Bidding farewell to Singapore's open source advocate

He wasn't one who went with the flow, and was widely regarded as an outspoken advocate of the open source movement in Singapore. Cheok Beng Teck, CIO of the country's Ministry of Defense (Mindef), chartered the way that saw the government body embrace--almost unabashedly--an open source strategy that few in the public sector would have been as comfortable adopting.

He wasn't one who went with the flow, and was widely regarded as an outspoken advocate of the open source movement in Singapore. Cheok Beng Teck, CIO of the country's Ministry of Defense (Mindef), chartered the way that saw the government body embrace--almost unabashedly--an open source strategy that few in the public sector would have been as comfortable adopting.


Cheok Beng Teck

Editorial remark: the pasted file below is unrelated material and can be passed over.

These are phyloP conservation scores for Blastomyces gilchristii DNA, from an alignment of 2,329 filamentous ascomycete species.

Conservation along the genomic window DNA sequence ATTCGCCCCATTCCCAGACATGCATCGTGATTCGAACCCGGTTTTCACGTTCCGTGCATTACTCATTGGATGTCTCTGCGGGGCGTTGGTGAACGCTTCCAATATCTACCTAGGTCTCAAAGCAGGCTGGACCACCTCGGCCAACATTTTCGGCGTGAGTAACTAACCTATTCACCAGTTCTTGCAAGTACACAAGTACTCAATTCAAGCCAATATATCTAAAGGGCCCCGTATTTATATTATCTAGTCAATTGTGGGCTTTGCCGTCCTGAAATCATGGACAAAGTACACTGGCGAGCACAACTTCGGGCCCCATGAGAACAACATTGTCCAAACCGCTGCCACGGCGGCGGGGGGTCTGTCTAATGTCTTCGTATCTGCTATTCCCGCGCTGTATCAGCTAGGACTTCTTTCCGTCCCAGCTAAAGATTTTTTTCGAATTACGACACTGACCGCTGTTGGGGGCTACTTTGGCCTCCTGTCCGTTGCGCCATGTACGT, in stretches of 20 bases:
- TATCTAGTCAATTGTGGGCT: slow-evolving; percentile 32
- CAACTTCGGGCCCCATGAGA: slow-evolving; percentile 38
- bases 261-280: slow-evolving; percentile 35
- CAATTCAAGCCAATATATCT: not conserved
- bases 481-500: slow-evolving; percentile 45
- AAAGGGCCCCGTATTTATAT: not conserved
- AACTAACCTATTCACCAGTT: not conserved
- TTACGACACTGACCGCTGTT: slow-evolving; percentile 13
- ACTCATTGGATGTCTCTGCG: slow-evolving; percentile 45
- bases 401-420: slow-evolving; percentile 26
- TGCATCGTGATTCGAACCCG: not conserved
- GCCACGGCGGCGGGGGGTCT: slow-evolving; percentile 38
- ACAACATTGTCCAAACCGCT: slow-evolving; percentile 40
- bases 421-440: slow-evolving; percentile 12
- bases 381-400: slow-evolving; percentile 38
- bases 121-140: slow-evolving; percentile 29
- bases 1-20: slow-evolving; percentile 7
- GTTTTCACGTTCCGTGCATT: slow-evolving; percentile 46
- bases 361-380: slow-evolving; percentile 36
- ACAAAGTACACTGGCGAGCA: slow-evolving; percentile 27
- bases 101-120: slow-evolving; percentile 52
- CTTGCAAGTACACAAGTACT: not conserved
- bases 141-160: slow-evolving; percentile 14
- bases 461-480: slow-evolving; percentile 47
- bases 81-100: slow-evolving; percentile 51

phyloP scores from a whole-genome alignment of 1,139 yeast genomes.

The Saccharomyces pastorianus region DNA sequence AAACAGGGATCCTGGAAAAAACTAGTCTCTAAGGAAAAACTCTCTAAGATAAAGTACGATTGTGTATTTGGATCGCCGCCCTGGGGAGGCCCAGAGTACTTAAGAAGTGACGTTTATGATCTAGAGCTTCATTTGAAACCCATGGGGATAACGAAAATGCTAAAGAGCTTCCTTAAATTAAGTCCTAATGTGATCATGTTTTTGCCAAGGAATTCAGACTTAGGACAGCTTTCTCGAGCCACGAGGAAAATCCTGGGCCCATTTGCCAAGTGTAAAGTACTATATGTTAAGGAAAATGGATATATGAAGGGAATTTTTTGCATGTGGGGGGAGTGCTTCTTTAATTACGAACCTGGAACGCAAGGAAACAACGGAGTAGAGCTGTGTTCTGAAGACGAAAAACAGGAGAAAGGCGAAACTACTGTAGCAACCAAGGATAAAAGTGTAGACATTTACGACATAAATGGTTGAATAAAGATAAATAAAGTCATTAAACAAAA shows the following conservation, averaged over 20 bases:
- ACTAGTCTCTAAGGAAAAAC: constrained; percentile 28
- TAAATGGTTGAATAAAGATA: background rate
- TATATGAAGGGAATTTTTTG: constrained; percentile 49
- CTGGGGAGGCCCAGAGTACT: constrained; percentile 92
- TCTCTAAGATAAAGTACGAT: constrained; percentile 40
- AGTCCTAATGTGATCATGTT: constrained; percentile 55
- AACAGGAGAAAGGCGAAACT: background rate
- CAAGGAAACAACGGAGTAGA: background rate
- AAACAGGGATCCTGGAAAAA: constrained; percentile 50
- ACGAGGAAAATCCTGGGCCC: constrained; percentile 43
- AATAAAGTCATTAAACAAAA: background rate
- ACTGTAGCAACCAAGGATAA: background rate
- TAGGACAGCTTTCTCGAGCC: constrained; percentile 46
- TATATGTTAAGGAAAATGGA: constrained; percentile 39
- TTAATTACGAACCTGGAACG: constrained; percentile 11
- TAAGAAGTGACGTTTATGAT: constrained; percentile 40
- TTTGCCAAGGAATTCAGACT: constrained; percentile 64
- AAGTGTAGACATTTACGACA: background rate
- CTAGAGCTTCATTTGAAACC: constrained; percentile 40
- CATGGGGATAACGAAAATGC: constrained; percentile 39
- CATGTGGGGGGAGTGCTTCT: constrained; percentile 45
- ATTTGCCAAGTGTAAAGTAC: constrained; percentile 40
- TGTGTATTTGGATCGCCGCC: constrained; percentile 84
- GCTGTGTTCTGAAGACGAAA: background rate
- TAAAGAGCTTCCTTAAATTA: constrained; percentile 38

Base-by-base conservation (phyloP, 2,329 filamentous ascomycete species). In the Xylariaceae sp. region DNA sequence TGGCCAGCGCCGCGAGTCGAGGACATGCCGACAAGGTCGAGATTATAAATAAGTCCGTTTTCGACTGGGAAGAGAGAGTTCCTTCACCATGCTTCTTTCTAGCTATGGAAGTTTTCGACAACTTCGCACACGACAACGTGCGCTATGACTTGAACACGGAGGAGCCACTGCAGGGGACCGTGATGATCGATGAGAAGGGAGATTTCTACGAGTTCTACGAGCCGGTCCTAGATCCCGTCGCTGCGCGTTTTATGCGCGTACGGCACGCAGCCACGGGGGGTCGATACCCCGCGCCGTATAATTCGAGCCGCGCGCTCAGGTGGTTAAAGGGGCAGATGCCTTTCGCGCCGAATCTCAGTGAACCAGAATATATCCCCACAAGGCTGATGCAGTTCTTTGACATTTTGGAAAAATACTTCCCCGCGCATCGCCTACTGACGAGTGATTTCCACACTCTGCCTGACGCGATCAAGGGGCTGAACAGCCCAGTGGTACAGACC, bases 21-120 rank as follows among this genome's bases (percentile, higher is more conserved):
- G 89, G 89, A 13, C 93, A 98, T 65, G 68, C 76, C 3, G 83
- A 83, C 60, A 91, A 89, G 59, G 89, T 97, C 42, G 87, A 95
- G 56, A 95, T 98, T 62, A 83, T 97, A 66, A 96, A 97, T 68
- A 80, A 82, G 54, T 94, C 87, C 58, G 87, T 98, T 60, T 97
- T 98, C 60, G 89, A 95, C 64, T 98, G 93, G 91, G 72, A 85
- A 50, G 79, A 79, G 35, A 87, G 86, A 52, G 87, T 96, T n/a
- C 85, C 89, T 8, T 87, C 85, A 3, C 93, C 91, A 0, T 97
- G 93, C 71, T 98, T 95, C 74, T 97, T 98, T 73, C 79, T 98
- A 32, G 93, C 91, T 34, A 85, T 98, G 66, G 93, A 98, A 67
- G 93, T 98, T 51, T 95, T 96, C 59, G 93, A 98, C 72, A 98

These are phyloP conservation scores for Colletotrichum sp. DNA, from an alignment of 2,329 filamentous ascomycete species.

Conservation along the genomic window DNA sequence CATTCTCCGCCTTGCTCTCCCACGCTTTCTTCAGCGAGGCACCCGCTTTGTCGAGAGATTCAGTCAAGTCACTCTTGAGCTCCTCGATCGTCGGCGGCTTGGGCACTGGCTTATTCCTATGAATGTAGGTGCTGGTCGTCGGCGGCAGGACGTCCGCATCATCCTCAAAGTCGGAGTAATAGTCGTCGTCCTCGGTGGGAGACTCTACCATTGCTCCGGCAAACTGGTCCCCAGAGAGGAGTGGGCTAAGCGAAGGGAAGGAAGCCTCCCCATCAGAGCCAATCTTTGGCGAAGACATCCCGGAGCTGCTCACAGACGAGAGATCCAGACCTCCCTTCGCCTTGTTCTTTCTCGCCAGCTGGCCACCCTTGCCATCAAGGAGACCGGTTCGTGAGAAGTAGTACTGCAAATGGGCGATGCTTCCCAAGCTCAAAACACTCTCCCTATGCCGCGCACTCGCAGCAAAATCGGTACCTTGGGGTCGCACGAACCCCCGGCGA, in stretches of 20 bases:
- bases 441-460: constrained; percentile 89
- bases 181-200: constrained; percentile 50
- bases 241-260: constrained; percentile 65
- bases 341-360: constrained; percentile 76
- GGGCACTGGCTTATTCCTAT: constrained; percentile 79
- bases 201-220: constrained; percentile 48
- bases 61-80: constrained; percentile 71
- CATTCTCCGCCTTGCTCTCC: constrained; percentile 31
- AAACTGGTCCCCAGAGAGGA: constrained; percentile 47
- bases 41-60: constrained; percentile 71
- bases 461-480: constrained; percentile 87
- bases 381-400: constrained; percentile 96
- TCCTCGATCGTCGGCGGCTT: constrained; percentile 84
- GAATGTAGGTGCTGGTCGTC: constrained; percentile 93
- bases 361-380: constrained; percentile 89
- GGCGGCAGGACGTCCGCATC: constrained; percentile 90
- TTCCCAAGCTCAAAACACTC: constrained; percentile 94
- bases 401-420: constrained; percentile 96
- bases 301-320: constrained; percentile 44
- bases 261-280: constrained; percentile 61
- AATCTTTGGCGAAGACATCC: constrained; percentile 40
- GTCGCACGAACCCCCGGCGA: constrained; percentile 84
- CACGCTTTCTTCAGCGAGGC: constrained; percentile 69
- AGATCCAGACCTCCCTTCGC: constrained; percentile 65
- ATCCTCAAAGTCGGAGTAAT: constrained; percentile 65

Sadly, Cheok passed away last Sunday, apparently after suffering a heart attack whilst trekking on a mountain in China. He had only recently retired, making his sudden demise all the more poignant. He was 52. Under Cheok's guidance, Mindef became synonymous with open source, whether it had intended to be or not, and an agency that was at the forefront of testing and adopting new technology. It was highly uncharacteristic for a government entity in Singapore to adopt a technology that--at the time--went against the grain and deemed to be somewhat controversial. More so, it was unusual for a civil servant to be so candid and unafraid to discuss his reasons for choosing one platform over another, much less one that was attracting much attention from the global and local IT community. Cheok's involvement in open source went as far back as 2001, when he was then the director for planning and strategic development at Singapore's Institute of High Performance Computing (IHPC). In June that year, he helped the R&D institute--alongside partner Singapore/MIT Alliance--establish a Linux competency center in a bid to help companies set up clusters for engineering and product design work on the open source platform. Cheok joined Mindef the following year as director of the ministry's CIO office, where he headed the team in supporting and introducing changes regarding IT matters. At Mindef, Cheok was often quoted by various major media houses including ZDNet Asia, for his contribution to the open source movement, including the ministry's decision to install OpenOffice and support for the Open Document Format. But Cheok was never overly religious about his support for open source. Instead, he took the time to explain the rationale behind Mindef's decision to embrace the platform, noting that it was still about saving millions of dollars and a desire not to be tied down by proprietary standards and to obtain "true" ownership of one's intellectual property. Cheok's strong voice of authority will be sorely missed not just amongst the open source community, but also in the general IT industry. In him, we had a visionary, a man who was willing to dive into unchartered waters and then stand up to support his beliefs. He leaves behind a legacy that I hope will be preserved in Mindef. Did you know Cheok? If you would like to share your condolences and thoughts on Cheok's role and contributions to the IT industry, do leave a Talkback or e-mail me.

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